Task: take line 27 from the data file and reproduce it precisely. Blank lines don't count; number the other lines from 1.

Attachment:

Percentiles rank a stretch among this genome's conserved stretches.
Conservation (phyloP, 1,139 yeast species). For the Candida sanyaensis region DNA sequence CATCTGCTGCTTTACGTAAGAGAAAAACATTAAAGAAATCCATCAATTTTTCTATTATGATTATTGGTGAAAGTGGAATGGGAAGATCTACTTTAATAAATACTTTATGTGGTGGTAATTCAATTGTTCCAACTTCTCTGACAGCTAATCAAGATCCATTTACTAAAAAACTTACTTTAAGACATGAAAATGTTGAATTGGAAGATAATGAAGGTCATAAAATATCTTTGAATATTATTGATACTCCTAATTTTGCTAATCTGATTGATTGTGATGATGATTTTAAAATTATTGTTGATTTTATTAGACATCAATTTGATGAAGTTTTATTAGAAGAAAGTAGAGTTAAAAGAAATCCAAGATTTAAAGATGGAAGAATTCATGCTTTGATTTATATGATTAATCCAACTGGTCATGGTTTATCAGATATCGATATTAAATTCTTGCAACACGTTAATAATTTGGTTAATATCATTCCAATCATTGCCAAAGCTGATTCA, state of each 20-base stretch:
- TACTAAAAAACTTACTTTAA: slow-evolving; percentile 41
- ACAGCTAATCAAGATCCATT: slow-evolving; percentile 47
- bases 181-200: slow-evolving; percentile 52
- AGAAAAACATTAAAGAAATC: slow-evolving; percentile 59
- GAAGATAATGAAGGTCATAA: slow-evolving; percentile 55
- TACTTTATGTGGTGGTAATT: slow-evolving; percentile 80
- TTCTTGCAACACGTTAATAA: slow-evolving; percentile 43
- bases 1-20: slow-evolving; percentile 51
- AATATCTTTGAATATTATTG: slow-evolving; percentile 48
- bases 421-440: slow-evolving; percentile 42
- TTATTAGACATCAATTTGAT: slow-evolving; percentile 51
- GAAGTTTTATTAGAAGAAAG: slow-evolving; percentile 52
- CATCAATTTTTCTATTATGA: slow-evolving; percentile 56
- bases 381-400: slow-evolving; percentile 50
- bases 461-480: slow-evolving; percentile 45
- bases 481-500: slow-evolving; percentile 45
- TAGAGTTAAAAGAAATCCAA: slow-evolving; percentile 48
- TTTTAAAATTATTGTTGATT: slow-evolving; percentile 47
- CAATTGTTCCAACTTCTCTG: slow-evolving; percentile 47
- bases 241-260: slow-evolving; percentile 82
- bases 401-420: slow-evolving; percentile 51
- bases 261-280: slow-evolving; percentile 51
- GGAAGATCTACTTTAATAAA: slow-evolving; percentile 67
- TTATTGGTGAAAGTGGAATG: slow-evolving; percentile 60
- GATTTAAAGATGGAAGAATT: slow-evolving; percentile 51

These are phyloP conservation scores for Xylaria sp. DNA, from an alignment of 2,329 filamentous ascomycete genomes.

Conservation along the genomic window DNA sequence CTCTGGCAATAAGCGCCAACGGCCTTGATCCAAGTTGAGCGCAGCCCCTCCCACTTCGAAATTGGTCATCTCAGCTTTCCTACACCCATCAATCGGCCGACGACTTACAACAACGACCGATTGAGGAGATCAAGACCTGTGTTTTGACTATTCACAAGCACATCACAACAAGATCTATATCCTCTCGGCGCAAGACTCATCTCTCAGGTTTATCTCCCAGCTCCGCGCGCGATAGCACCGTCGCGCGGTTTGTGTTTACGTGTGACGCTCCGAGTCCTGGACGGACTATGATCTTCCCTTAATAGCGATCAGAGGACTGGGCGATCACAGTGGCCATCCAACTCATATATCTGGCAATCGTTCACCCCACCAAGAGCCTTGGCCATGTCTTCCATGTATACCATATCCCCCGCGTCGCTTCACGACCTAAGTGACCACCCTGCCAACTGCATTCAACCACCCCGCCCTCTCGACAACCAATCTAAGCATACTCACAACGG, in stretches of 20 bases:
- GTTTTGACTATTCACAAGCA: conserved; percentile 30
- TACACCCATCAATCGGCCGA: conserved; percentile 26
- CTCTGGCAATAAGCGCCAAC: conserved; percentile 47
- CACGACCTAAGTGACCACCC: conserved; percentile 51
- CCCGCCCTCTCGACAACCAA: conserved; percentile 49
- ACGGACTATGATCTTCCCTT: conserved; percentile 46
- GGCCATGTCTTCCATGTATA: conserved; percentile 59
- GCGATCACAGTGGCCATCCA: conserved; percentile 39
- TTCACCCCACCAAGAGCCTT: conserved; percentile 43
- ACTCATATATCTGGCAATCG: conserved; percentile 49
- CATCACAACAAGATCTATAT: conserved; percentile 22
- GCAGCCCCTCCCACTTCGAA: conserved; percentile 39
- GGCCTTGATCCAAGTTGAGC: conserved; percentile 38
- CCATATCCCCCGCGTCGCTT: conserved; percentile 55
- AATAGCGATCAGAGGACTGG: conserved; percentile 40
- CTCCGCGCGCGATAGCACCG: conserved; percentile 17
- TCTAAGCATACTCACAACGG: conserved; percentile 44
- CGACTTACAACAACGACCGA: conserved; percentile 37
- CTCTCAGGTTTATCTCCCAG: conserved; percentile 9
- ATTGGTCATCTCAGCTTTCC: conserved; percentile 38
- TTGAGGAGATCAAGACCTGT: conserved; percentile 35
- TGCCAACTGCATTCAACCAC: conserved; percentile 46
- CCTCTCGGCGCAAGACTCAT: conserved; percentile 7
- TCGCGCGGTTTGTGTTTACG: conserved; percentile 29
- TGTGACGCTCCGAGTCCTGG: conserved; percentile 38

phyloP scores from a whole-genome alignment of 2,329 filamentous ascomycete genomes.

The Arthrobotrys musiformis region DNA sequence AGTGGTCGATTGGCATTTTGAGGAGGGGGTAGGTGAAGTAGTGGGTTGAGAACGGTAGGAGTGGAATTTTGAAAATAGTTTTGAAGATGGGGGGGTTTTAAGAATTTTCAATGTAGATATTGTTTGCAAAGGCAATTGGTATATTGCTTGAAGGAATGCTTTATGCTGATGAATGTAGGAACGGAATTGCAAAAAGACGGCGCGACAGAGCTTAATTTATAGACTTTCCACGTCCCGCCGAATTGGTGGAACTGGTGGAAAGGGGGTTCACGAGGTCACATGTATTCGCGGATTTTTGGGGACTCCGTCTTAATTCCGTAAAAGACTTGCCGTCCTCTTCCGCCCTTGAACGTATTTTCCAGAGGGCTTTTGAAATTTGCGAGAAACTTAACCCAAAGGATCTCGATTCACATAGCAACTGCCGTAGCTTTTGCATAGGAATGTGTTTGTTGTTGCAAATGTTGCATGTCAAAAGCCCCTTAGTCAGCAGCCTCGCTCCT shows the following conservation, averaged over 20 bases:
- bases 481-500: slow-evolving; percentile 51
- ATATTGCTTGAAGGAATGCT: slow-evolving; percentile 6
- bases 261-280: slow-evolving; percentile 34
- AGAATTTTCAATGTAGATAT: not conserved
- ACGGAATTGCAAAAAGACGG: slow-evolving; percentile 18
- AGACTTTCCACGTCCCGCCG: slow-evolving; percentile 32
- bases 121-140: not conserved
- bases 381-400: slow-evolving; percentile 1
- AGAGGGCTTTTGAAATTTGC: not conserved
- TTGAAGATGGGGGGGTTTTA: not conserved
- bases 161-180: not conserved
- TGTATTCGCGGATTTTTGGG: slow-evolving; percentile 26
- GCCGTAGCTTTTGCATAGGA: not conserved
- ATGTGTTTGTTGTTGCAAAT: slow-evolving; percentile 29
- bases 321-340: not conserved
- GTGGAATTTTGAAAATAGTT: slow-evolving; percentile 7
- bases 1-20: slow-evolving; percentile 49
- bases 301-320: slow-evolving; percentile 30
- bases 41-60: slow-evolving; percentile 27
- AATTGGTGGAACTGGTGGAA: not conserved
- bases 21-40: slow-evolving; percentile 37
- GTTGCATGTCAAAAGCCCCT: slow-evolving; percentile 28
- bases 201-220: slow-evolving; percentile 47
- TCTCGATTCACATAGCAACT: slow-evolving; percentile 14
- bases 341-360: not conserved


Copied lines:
- GATTTAAAGATGGAAGAATT: slow-evolving; percentile 51